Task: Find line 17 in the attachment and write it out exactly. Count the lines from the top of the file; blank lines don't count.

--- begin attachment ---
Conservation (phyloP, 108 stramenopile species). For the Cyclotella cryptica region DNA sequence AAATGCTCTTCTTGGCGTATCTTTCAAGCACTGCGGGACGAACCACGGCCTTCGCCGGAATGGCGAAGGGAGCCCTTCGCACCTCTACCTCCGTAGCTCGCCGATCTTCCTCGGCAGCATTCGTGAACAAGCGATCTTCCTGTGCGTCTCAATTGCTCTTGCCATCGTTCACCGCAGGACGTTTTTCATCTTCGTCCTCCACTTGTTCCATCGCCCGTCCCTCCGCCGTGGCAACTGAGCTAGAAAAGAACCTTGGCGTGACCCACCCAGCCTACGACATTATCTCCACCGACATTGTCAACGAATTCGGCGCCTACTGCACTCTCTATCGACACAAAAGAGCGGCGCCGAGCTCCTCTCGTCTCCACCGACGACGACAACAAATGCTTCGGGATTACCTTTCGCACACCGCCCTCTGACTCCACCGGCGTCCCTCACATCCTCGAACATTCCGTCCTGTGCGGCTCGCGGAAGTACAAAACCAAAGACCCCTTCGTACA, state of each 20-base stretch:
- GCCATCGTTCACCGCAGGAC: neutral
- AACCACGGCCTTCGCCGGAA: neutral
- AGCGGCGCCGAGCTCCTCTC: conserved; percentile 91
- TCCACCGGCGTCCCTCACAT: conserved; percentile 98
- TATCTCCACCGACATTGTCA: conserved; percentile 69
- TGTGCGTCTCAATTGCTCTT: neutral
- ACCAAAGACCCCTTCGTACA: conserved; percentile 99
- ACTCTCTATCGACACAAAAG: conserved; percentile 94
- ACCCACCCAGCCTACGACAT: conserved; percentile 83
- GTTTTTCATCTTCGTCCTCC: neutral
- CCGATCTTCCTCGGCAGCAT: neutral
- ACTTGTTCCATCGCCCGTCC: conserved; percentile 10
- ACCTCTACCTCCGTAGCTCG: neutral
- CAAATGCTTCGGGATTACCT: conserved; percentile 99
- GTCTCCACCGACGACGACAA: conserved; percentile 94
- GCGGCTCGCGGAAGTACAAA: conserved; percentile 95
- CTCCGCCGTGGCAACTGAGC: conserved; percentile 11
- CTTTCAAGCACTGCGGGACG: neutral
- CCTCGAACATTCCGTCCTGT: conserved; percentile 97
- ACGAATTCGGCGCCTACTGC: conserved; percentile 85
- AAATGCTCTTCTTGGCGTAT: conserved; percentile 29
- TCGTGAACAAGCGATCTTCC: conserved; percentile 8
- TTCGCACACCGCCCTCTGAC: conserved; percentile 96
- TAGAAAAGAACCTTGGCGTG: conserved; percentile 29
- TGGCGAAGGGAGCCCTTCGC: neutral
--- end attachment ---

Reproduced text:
- GCGGCTCGCGGAAGTACAAA: conserved; percentile 95